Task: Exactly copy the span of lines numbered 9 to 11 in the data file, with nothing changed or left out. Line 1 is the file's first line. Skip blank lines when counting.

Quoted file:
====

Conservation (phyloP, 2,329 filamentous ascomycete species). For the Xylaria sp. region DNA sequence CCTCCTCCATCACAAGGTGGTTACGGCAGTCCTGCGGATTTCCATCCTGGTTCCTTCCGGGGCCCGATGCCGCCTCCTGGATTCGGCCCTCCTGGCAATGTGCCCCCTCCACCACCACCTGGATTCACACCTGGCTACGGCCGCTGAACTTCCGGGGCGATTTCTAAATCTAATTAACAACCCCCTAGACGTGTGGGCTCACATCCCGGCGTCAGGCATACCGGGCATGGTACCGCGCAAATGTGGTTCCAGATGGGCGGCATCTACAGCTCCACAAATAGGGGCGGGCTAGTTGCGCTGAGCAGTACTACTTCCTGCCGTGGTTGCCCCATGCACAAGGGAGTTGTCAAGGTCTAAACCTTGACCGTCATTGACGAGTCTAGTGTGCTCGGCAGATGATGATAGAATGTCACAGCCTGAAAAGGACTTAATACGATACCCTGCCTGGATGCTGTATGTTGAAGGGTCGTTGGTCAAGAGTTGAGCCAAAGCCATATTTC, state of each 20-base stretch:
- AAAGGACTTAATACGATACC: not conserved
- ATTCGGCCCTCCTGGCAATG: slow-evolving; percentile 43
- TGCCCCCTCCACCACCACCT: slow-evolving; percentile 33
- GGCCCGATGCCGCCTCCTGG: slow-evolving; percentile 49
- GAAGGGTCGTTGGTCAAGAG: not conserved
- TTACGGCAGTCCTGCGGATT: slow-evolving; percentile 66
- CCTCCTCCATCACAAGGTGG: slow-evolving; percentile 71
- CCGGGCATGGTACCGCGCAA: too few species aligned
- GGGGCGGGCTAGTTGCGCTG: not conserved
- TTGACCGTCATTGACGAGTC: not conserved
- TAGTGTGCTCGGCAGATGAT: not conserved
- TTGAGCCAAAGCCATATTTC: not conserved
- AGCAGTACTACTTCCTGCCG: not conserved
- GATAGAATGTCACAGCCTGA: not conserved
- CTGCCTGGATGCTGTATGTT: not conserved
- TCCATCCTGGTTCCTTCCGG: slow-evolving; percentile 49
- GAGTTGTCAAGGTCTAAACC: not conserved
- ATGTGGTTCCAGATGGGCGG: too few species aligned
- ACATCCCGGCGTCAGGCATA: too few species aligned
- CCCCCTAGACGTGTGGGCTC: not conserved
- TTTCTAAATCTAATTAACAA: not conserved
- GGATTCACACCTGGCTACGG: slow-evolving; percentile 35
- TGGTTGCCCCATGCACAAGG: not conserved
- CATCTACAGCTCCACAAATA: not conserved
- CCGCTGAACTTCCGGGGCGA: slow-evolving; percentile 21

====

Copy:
- CCGGGCATGGTACCGCGCAA: too few species aligned
- GGGGCGGGCTAGTTGCGCTG: not conserved
- TTGACCGTCATTGACGAGTC: not conserved